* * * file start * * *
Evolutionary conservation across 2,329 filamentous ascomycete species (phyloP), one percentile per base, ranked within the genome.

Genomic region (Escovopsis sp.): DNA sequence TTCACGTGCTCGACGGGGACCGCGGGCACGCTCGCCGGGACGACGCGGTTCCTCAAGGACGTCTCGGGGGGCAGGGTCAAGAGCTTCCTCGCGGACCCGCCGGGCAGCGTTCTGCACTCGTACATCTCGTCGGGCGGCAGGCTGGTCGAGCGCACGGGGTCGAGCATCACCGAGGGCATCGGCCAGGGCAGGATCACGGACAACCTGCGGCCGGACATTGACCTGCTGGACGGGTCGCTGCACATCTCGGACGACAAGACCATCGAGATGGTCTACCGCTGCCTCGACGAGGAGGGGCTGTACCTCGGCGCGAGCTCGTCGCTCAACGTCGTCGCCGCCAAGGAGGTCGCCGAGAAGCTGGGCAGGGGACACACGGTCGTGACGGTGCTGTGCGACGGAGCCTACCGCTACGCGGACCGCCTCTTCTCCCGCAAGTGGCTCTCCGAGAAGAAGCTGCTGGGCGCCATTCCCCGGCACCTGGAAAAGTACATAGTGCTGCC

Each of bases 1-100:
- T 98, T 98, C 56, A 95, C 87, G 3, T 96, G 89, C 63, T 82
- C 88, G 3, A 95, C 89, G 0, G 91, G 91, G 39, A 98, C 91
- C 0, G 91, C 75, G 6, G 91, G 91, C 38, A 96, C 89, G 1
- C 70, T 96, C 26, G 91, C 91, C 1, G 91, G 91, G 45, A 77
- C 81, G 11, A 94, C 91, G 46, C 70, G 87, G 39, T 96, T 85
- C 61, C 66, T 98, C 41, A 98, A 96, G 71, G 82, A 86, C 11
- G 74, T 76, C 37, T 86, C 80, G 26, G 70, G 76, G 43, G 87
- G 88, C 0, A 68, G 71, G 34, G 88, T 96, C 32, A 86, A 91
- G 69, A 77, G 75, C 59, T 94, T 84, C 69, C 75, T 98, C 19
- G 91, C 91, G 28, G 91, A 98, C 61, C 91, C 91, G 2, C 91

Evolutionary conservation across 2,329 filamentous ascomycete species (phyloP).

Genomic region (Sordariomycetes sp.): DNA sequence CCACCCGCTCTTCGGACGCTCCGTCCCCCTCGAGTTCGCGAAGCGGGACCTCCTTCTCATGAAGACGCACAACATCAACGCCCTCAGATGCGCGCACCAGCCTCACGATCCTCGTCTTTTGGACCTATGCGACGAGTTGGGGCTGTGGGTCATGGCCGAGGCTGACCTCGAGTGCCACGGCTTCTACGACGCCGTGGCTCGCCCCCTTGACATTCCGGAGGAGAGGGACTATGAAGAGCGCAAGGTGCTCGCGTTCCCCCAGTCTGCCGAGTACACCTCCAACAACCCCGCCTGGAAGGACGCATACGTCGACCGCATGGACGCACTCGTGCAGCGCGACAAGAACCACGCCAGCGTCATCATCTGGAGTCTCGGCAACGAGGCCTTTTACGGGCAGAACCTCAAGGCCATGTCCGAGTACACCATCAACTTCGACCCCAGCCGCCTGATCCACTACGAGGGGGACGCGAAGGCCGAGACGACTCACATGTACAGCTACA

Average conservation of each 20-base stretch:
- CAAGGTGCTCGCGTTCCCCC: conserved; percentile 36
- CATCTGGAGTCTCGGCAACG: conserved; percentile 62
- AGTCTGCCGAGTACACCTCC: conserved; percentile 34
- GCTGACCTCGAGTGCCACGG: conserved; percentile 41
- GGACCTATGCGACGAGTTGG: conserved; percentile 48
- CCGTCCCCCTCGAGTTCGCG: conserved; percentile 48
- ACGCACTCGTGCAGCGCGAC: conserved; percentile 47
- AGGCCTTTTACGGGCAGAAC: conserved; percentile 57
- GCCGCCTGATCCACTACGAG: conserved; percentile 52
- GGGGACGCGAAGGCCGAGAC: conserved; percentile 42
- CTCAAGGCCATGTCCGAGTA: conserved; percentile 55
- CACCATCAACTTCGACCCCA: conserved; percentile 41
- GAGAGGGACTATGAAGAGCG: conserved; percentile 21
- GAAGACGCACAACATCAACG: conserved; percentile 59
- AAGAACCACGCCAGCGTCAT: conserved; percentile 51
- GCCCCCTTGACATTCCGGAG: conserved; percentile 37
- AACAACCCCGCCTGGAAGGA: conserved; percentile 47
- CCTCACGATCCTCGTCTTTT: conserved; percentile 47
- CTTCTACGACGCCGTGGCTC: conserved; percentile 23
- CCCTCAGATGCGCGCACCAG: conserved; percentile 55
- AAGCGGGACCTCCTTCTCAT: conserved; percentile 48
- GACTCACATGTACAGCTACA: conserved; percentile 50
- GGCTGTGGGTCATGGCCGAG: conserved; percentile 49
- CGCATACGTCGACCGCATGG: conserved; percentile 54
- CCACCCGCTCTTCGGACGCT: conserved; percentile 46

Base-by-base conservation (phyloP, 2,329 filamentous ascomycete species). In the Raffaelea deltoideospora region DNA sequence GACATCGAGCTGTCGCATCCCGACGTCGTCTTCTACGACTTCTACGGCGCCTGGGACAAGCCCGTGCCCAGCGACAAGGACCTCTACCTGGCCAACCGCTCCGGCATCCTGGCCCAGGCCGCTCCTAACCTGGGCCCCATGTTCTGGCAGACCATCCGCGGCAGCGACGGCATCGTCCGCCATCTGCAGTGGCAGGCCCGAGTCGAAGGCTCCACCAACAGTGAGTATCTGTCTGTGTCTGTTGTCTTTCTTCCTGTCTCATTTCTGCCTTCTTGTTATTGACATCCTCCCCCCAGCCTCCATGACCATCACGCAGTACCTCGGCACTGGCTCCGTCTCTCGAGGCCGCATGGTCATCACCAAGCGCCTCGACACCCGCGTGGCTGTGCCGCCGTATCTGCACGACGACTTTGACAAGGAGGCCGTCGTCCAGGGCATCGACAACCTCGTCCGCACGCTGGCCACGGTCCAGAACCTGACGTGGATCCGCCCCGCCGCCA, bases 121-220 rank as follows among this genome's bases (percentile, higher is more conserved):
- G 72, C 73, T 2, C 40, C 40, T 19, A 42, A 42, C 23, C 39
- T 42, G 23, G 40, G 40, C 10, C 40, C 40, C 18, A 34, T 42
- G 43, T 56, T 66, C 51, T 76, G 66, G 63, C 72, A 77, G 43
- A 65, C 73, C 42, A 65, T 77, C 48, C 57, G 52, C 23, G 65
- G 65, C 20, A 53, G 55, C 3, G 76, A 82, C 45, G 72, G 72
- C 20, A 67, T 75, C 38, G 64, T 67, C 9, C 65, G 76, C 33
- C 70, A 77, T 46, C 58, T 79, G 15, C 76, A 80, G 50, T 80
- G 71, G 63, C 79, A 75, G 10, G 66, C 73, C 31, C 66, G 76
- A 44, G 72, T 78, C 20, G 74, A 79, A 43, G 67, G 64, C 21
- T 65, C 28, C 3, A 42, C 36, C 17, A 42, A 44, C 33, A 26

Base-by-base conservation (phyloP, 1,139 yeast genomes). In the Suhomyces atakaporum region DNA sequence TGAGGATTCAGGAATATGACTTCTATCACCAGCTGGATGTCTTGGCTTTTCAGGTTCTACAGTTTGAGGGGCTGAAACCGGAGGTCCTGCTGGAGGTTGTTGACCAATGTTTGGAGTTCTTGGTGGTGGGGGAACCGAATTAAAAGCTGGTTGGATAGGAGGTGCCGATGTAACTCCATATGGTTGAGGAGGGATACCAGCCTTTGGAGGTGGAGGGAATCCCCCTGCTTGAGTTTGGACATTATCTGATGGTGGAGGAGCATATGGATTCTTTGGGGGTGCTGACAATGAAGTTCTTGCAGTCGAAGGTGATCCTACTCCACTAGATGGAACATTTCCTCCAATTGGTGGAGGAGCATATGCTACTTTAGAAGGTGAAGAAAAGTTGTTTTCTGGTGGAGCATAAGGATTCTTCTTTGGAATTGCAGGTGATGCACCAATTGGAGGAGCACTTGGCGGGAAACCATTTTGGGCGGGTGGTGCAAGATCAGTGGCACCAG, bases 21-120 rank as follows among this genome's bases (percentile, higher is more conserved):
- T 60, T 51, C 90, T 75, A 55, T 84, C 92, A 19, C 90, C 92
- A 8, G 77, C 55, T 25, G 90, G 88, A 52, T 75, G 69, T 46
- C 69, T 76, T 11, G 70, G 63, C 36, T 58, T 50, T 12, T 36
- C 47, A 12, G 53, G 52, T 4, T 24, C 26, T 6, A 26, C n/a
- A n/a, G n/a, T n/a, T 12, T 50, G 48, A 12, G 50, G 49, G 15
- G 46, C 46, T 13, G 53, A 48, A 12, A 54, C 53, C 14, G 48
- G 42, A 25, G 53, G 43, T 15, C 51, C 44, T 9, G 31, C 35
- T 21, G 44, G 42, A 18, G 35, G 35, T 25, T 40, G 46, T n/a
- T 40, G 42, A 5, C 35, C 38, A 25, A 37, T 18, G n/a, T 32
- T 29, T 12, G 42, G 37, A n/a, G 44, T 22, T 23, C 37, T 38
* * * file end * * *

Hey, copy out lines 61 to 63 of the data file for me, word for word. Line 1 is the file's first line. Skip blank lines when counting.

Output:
- T 21, G 44, G 42, A 18, G 35, G 35, T 25, T 40, G 46, T n/a
- T 40, G 42, A 5, C 35, C 38, A 25, A 37, T 18, G n/a, T 32
- T 29, T 12, G 42, G 37, A n/a, G 44, T 22, T 23, C 37, T 38